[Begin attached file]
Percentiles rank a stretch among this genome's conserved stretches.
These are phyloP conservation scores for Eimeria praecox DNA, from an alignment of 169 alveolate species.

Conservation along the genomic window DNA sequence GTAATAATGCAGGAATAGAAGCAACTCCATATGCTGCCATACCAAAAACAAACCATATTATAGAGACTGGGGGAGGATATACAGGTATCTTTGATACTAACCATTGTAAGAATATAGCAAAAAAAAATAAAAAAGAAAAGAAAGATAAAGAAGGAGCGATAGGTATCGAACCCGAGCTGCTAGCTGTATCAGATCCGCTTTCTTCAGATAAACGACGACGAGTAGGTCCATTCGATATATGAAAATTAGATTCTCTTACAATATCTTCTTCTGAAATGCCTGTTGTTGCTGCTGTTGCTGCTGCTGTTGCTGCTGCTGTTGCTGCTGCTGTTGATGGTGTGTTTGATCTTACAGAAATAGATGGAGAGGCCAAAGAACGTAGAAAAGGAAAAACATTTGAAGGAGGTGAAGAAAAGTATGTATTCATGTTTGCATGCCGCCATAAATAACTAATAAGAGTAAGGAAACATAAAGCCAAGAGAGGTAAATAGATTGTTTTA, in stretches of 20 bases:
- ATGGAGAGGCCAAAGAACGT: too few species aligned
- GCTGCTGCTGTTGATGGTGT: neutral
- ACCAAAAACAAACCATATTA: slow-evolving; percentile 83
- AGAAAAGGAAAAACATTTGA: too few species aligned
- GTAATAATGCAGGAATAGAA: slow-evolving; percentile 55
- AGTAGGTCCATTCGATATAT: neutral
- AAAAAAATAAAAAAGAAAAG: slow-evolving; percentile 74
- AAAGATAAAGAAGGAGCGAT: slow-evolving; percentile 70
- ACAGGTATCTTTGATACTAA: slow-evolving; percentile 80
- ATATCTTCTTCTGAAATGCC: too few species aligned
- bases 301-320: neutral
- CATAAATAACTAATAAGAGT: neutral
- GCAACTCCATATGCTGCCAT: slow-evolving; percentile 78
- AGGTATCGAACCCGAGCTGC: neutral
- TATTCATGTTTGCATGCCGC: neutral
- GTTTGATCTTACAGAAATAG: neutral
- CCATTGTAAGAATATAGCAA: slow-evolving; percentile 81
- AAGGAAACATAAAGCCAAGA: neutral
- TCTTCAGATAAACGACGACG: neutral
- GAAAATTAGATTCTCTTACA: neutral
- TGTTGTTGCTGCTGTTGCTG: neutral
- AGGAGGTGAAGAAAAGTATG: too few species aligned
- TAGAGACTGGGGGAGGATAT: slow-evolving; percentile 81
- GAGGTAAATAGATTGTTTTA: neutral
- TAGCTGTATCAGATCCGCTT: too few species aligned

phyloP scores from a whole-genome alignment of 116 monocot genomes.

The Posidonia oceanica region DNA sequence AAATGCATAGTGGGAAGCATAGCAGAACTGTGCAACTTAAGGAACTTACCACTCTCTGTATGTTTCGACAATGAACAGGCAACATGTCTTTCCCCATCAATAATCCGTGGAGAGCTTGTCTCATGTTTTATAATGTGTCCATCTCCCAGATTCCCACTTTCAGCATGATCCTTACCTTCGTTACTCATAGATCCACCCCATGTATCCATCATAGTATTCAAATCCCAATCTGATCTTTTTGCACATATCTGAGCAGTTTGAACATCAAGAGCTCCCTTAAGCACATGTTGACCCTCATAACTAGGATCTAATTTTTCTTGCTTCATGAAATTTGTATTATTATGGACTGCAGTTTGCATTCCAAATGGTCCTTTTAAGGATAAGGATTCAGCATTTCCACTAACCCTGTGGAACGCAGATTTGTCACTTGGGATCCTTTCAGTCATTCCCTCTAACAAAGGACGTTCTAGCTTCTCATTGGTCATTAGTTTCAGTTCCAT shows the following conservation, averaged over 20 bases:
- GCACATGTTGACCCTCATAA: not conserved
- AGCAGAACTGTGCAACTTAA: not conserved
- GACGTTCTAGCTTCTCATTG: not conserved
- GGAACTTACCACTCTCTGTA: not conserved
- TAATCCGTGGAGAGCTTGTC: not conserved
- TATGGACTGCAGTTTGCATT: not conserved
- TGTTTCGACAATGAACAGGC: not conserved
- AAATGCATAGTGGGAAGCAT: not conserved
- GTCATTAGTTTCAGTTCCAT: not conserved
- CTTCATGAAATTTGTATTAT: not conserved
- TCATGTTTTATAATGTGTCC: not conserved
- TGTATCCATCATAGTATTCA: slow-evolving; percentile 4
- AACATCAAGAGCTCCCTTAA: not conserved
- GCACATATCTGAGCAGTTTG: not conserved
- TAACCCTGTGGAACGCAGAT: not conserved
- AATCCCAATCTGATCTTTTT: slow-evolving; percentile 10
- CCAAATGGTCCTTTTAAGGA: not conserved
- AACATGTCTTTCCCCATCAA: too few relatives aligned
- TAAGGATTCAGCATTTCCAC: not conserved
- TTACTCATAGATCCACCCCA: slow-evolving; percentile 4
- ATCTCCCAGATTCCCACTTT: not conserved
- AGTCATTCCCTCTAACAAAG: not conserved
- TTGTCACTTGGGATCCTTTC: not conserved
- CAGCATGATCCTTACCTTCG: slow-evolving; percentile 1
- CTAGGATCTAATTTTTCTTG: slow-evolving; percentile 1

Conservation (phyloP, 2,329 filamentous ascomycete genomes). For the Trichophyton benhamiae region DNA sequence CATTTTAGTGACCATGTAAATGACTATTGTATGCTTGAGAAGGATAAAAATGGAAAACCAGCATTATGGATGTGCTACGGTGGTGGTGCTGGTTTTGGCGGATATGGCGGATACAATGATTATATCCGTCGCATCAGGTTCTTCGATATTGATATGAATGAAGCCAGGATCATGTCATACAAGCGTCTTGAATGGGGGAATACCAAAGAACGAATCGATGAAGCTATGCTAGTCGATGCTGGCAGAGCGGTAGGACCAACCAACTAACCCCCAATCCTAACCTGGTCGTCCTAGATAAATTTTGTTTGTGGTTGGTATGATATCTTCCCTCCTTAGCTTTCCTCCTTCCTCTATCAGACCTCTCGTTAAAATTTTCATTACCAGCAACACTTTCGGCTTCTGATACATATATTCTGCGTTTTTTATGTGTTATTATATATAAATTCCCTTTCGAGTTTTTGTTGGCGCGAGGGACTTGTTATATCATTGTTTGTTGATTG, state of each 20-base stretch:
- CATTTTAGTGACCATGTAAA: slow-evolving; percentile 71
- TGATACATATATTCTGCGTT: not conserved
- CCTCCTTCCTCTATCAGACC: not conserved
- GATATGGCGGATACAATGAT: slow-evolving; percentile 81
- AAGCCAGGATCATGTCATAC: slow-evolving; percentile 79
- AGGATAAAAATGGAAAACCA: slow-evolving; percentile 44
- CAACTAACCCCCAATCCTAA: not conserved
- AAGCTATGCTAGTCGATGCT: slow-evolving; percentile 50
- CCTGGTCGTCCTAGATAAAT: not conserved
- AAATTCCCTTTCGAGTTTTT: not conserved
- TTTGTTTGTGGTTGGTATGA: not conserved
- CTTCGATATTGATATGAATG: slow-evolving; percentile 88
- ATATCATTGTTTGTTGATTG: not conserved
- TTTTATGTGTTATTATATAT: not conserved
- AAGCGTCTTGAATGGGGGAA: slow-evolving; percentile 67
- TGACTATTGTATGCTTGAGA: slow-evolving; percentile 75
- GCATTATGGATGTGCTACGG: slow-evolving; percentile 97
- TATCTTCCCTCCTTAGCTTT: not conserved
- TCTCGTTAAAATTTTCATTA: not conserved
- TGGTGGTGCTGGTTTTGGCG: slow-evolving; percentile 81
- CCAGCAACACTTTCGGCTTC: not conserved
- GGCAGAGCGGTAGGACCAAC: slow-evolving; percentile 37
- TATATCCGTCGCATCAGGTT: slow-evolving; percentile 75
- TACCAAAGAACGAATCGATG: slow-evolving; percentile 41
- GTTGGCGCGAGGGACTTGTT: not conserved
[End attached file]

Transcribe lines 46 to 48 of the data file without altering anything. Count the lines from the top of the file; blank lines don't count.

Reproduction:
- AATCCCAATCTGATCTTTTT: slow-evolving; percentile 10
- CCAAATGGTCCTTTTAAGGA: not conserved
- AACATGTCTTTCCCCATCAA: too few relatives aligned